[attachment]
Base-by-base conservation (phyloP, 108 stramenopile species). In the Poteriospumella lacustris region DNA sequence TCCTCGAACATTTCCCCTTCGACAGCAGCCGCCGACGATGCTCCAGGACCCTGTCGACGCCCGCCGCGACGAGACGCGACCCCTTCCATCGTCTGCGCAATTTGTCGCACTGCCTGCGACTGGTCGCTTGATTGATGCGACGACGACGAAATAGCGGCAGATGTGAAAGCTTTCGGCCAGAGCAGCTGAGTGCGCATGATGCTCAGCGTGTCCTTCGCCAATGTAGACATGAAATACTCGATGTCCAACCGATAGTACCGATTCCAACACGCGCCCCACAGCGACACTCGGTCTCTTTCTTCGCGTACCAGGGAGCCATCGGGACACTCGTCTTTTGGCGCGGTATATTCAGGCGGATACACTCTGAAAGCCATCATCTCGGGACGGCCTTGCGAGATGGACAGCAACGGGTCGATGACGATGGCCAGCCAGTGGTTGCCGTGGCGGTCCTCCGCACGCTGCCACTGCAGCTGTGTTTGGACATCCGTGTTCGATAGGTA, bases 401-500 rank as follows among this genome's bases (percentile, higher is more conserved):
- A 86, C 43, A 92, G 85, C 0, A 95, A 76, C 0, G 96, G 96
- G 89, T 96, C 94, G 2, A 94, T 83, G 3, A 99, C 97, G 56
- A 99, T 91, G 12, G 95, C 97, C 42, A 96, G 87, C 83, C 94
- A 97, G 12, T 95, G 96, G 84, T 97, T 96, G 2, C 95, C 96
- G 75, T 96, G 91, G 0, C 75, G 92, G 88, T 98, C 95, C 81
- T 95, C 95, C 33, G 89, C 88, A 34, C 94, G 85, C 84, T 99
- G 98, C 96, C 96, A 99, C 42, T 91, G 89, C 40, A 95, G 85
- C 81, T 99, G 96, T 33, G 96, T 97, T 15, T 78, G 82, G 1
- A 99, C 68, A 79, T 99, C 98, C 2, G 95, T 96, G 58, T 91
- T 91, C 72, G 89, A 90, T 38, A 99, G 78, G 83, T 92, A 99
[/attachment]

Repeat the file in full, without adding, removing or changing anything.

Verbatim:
Base-by-base conservation (phyloP, 108 stramenopile species). In the Poteriospumella lacustris region DNA sequence TCCTCGAACATTTCCCCTTCGACAGCAGCCGCCGACGATGCTCCAGGACCCTGTCGACGCCCGCCGCGACGAGACGCGACCCCTTCCATCGTCTGCGCAATTTGTCGCACTGCCTGCGACTGGTCGCTTGATTGATGCGACGACGACGAAATAGCGGCAGATGTGAAAGCTTTCGGCCAGAGCAGCTGAGTGCGCATGATGCTCAGCGTGTCCTTCGCCAATGTAGACATGAAATACTCGATGTCCAACCGATAGTACCGATTCCAACACGCGCCCCACAGCGACACTCGGTCTCTTTCTTCGCGTACCAGGGAGCCATCGGGACACTCGTCTTTTGGCGCGGTATATTCAGGCGGATACACTCTGAAAGCCATCATCTCGGGACGGCCTTGCGAGATGGACAGCAACGGGTCGATGACGATGGCCAGCCAGTGGTTGCCGTGGCGGTCCTCCGCACGCTGCCACTGCAGCTGTGTTTGGACATCCGTGTTCGATAGGTA, bases 401-500 rank as follows among this genome's bases (percentile, higher is more conserved):
- A 86, C 43, A 92, G 85, C 0, A 95, A 76, C 0, G 96, G 96
- G 89, T 96, C 94, G 2, A 94, T 83, G 3, A 99, C 97, G 56
- A 99, T 91, G 12, G 95, C 97, C 42, A 96, G 87, C 83, C 94
- A 97, G 12, T 95, G 96, G 84, T 97, T 96, G 2, C 95, C 96
- G 75, T 96, G 91, G 0, C 75, G 92, G 88, T 98, C 95, C 81
- T 95, C 95, C 33, G 89, C 88, A 34, C 94, G 85, C 84, T 99
- G 98, C 96, C 96, A 99, C 42, T 91, G 89, C 40, A 95, G 85
- C 81, T 99, G 96, T 33, G 96, T 97, T 15, T 78, G 82, G 1
- A 99, C 68, A 79, T 99, C 98, C 2, G 95, T 96, G 58, T 91
- T 91, C 72, G 89, A 90, T 38, A 99, G 78, G 83, T 92, A 99